In the past, I’ve done these year-in-review posts where I examine some of the things I’ve seen and done. Last year, I took a different tack, instead encouraging folks to take stock in the good things that happened in an otherwise rough year.
Without question, 2017 was an extension of the chaos of 2016. I don’t want to rehash what I already wrote, as those words still apply. But it would do some good to at least look back at the visuals of 2017. When I see these images, it turns out 2017 wasn’t nearly as bad as it felt.
A lot of what was good was tied to places I went. A friend of mine from Kansas City, Craig Cook, was good enough to meet me at Magazine Mountain for an overnight camping trip and a couple of days of hiking on Arkansas’ highest point.
What a great mix if fun that was. We only scratched the surface, but got in some short day hikes plus a longer, wilder hike through the Ouachita National Forest to the top of the mountain. It’s good to have an adventure buddy to prod you to see new places.
Later in the year, there was a trip out west. There was a lot to see in western Oklahoma, northern New Mexico and in the mountains of Colorado.
Gloss Mountains State Park in northwestern Oklahoma offers some unique scenery I’d like to explore more.
I’ve always been a fan of New Mexico. A few days there earned some prime scenery and good hiking in the Valle Vidal near Cimarron. Again, only scratched the surface. This is a huge area, and west of there is more exploring to be had near Wheeler Peak.
And then it was on to Colorado…
For the past three years, I’ve made a point to go to Loveland Pass and hike the peaks there. A couple more 13ers in the bag, but plenty left to do when I return.
Once that was done, it was time to hang out with another adventure buddy, by nephew Jordan. First stop: the Mosquito Range.
Jordan and I had done the Decalibron loop the year before, so it made sense to finish off the Mosquito Range 14ers together. We got up early, drove to Fairplay and then hiked Mountain Sherman. This was a surprisingly scenic peak.
Having tackled that, we gorged in Buena Vista, camped overnight and took a shot at La Plata Peak. A lot of hard work going up those switchbacks, but no summit. Still, what an incredible place.
One the way home from Colorado, another pit stop at a place I’d seen before, but in winter conditions. Black Mesa, Okla., is special in summer, too.
In the fall, me and Bec headed out to Arkansas, this time to Bentonville. This was not exclusively an “outdoor adventure” trip, but it did have that element.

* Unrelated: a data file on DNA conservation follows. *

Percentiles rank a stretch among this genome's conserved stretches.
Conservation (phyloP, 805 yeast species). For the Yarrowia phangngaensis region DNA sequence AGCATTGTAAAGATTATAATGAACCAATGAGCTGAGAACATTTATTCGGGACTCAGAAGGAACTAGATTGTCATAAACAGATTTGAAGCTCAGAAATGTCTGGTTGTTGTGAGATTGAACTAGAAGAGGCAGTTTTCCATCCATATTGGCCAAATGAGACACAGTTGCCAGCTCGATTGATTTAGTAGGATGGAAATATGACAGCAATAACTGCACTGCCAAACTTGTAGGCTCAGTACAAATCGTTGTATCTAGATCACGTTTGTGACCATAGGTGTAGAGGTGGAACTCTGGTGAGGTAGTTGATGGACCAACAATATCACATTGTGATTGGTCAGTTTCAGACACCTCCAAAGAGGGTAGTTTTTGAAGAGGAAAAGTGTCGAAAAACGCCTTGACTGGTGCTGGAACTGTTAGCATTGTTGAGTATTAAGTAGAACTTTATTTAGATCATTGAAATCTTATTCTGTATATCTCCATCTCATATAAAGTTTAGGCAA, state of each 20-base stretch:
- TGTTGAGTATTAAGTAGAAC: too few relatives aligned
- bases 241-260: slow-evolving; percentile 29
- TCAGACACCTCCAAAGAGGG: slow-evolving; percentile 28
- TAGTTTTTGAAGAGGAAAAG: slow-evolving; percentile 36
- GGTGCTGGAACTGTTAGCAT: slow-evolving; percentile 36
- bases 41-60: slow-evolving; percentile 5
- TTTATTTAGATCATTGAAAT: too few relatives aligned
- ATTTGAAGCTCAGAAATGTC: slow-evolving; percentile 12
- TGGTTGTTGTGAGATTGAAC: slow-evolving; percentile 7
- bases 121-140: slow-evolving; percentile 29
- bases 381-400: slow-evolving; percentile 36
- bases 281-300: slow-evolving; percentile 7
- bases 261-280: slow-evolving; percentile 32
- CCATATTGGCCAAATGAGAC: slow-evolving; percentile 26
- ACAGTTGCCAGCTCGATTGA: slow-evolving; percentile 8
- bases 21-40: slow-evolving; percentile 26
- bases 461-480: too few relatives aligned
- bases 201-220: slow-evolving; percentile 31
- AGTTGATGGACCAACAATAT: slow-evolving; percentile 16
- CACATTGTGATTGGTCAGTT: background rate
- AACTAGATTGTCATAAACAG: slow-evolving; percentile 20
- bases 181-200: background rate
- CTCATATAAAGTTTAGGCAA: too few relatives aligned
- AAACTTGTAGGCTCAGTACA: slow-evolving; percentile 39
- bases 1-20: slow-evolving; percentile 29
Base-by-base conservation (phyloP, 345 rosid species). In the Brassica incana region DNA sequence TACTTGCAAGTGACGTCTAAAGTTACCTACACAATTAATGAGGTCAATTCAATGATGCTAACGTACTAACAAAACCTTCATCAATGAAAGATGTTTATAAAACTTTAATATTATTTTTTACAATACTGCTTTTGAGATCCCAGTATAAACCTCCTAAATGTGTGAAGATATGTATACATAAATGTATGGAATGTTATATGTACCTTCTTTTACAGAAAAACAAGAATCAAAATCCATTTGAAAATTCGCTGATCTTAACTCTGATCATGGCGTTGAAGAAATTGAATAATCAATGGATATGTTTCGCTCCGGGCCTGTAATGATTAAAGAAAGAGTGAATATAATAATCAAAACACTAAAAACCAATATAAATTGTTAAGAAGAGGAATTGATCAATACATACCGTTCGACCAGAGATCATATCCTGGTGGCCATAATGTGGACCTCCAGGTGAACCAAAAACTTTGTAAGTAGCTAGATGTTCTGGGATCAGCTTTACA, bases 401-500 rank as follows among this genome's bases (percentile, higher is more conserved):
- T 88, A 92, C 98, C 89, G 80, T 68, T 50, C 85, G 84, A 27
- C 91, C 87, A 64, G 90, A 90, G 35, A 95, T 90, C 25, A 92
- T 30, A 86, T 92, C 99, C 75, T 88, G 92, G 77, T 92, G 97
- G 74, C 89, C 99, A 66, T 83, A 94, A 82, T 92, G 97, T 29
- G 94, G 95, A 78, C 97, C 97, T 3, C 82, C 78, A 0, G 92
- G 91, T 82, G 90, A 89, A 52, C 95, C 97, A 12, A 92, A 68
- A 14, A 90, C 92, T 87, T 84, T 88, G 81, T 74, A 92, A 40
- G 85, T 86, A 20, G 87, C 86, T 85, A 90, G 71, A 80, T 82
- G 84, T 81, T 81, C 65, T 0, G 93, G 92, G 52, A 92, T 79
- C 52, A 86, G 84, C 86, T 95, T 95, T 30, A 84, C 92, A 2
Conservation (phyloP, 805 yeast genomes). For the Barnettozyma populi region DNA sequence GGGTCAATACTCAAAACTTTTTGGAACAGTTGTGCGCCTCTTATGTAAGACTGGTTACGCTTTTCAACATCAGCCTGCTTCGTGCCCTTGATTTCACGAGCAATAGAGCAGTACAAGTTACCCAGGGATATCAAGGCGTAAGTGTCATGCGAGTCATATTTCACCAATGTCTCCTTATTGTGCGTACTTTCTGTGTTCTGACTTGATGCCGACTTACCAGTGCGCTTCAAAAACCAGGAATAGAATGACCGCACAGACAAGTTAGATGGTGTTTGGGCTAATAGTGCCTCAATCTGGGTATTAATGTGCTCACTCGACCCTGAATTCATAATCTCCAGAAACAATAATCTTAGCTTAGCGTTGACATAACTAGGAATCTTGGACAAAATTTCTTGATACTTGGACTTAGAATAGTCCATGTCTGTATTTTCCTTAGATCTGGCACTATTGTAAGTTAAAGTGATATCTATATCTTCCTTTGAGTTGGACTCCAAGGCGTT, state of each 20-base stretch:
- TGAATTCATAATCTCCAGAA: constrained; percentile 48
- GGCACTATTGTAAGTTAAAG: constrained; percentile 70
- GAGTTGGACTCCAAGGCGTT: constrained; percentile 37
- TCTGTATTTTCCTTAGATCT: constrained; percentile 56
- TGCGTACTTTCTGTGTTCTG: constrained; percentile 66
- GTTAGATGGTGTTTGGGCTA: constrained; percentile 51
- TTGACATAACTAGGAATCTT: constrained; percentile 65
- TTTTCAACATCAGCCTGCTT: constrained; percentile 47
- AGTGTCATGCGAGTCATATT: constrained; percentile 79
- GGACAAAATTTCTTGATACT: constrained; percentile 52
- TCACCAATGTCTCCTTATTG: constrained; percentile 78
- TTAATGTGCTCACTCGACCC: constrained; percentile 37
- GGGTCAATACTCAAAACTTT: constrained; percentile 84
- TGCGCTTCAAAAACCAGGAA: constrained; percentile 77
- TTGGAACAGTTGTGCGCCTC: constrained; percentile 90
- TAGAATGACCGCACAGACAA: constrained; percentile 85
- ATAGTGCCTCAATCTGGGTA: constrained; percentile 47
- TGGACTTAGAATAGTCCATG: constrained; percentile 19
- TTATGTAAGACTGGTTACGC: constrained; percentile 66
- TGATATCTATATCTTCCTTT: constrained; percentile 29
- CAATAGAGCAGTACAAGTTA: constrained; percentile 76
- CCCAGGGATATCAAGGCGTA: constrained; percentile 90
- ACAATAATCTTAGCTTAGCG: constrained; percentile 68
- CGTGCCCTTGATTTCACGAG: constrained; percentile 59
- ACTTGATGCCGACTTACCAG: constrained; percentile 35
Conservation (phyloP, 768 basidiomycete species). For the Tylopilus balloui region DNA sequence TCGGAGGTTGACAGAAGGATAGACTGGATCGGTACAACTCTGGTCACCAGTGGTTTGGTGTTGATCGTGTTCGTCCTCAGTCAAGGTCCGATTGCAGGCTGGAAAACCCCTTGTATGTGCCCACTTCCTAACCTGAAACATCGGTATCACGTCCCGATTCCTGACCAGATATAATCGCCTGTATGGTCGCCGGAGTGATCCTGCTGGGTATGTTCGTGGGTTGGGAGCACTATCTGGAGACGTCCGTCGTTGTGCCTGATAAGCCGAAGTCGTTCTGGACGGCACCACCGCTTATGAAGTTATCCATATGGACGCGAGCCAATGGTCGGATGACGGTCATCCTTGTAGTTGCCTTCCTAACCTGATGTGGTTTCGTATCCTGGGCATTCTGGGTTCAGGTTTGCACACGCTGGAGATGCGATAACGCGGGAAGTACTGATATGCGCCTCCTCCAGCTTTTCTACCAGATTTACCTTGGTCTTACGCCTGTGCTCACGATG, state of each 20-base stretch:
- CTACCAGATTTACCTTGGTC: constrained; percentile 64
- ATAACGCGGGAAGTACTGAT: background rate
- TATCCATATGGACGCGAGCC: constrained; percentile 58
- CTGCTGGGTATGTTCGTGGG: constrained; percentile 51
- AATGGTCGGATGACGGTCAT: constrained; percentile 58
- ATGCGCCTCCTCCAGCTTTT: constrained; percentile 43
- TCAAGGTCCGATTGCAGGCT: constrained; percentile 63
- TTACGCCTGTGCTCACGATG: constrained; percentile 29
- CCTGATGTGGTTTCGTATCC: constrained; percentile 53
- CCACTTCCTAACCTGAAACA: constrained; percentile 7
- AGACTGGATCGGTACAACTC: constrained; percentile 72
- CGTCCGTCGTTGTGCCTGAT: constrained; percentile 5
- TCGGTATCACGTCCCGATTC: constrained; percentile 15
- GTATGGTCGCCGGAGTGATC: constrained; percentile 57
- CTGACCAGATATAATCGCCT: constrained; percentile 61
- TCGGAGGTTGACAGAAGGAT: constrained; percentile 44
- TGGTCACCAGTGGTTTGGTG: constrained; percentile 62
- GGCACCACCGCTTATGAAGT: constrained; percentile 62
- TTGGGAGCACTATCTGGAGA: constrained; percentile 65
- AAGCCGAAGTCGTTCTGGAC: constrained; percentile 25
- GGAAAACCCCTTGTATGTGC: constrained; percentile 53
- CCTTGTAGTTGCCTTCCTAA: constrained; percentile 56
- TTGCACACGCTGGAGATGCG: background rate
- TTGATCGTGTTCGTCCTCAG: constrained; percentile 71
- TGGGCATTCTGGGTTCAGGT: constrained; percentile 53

Arkansas knows how to do state parks. Hobbs State Park is amazing, and begs for another visit.
I’ve got a few other good memories that were captured closer to home. Over the course of the fall, I had plenty of time to soak in the scene while on long runs or bike rides. Fall came late, but when it did, the appeal of the changing season was clear.
Maybe six weeks later, another great signal of changing seasons: a decent dusting of snow.
There are plenty of other memories of places seen and things done that I could recall — 365 days is a lot of time to collect memories — but this is a decent sampling.
It would be foolish to dismiss the negative of 2017, whether it be what’s happening nationally or around the world, or how life has changed for me personally. But it’s nice to balance those scales with the good. And here’s a little lesson…
Every photo you see here has one thing in common: Being in these places involved a choice. A choice to meet a friend and hang out. A choice to make time for family. A choice to endure physical hardship to see uncommon beauty. A choice to lace up the shoes, head out the door and run. A choice to take advantage of the moment, even if that moment was fleeting.
So as 2017 comes to end, feel free to say “good riddance.” But don’t forget to say thanks for the good. And if the thought of 2018 brings a little dread, remember to make a few choices, to chase the good wherever it leads.
Happy New Year, friends.
Thanks, Bob. It’s always about choices. For better or worse, owning our choices means we’re owning our lives. Cheers!
No doubt! Things can happen to us, but a lot of times, our lives are what we make of them.